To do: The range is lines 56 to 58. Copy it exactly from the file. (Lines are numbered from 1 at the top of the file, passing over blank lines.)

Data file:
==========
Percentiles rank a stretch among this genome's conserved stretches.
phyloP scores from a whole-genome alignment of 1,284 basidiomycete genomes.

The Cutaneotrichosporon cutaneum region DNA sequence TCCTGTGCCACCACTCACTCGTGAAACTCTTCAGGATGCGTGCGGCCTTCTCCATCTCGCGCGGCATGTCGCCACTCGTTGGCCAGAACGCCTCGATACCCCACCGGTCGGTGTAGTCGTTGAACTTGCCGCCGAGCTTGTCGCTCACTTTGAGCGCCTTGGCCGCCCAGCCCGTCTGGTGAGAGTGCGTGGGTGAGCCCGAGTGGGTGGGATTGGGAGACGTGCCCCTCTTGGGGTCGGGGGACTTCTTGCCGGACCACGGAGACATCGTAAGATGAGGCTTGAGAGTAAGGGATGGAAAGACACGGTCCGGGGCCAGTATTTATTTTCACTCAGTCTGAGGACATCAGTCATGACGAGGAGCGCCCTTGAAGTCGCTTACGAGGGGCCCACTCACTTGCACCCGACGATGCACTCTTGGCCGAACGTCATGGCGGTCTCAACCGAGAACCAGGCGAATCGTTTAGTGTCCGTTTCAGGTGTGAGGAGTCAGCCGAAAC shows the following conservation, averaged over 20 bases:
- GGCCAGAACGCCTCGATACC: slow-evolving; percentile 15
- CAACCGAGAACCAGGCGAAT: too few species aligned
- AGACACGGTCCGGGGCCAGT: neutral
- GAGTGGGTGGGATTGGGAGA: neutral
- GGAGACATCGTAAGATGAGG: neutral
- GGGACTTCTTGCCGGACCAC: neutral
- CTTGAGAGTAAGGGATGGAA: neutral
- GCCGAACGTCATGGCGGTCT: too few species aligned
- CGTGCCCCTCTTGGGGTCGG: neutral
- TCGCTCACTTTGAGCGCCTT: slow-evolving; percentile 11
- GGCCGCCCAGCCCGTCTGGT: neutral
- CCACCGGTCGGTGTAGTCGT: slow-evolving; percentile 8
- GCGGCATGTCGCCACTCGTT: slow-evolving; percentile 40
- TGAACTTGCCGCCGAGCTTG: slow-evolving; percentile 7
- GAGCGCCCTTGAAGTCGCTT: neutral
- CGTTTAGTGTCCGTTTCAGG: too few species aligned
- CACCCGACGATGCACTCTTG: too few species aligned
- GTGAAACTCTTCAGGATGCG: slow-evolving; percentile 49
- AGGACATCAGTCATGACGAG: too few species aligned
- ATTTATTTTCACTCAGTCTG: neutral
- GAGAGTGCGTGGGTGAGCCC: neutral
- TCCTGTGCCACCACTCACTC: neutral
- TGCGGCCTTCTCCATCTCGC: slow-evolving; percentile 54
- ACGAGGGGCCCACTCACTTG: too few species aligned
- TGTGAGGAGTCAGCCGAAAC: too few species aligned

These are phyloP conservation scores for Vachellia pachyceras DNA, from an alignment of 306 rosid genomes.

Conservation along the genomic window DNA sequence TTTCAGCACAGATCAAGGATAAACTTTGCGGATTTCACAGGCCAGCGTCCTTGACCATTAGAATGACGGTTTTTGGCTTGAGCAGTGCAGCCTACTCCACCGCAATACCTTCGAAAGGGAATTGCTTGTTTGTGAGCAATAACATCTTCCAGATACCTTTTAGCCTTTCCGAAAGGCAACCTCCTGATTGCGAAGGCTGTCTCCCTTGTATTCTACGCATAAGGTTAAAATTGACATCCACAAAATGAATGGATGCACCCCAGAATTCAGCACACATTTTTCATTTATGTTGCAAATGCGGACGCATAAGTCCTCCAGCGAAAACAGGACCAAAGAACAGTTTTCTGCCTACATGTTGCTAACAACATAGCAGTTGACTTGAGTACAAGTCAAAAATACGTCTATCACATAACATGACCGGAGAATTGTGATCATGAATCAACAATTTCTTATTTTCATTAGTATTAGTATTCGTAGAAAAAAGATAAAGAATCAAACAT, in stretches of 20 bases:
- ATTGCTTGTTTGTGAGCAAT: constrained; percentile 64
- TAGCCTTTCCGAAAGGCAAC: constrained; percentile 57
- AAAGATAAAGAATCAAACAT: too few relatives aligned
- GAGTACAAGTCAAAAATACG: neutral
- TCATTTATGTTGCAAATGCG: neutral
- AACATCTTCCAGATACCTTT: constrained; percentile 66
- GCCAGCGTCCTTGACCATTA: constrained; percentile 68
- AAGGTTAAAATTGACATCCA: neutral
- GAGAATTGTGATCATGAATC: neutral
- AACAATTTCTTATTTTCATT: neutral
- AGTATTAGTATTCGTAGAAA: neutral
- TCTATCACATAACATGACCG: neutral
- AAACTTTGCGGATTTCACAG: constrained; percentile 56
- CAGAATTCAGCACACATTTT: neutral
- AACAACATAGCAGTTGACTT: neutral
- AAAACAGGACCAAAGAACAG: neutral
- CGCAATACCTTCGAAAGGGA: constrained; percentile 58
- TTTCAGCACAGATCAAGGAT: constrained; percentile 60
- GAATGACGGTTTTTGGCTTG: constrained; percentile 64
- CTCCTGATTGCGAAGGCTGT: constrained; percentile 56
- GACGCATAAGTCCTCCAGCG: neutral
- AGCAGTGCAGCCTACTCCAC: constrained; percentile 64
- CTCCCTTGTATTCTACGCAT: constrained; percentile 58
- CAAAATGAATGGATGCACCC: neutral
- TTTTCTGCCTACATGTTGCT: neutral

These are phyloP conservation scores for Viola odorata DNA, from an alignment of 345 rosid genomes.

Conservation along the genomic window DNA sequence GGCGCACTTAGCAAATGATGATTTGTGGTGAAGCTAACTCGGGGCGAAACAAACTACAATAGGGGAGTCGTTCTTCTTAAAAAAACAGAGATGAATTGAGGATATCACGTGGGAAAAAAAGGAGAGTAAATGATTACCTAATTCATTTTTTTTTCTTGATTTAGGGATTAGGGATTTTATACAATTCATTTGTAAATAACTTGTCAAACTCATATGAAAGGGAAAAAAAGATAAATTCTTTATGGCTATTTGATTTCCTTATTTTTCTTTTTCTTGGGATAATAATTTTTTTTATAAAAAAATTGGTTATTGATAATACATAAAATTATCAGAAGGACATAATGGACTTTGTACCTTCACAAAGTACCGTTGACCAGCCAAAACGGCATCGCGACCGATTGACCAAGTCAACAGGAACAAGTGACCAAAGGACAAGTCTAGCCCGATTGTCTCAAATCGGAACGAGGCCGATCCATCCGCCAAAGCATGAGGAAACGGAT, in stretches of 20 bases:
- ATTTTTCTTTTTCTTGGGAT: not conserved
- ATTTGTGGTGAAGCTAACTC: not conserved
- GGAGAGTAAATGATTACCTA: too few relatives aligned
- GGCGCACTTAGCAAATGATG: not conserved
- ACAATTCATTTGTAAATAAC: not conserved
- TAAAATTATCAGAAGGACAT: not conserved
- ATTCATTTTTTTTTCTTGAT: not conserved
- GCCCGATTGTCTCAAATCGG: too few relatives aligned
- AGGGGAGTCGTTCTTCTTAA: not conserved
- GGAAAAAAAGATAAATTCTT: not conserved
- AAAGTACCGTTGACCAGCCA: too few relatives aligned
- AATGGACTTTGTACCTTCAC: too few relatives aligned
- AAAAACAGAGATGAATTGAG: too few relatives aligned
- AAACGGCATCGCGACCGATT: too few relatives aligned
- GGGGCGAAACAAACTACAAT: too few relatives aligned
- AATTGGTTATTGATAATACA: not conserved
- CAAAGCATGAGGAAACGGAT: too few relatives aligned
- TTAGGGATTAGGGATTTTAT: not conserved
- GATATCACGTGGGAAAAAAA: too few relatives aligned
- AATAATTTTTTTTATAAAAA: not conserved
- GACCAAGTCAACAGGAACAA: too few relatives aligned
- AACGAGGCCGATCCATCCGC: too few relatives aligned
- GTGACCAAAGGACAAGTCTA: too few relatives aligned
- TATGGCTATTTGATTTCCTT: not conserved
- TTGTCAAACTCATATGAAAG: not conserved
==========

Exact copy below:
These are phyloP conservation scores for Viola odorata DNA, from an alignment of 345 rosid genomes.

Conservation along the genomic window DNA sequence GGCGCACTTAGCAAATGATGATTTGTGGTGAAGCTAACTCGGGGCGAAACAAACTACAATAGGGGAGTCGTTCTTCTTAAAAAAACAGAGATGAATTGAGGATATCACGTGGGAAAAAAAGGAGAGTAAATGATTACCTAATTCATTTTTTTTTCTTGATTTAGGGATTAGGGATTTTATACAATTCATTTGTAAATAACTTGTCAAACTCATATGAAAGGGAAAAAAAGATAAATTCTTTATGGCTATTTGATTTCCTTATTTTTCTTTTTCTTGGGATAATAATTTTTTTTATAAAAAAATTGGTTATTGATAATACATAAAATTATCAGAAGGACATAATGGACTTTGTACCTTCACAAAGTACCGTTGACCAGCCAAAACGGCATCGCGACCGATTGACCAAGTCAACAGGAACAAGTGACCAAAGGACAAGTCTAGCCCGATTGTCTCAAATCGGAACGAGGCCGATCCATCCGCCAAAGCATGAGGAAACGGAT, in stretches of 20 bases:
- ATTTTTCTTTTTCTTGGGAT: not conserved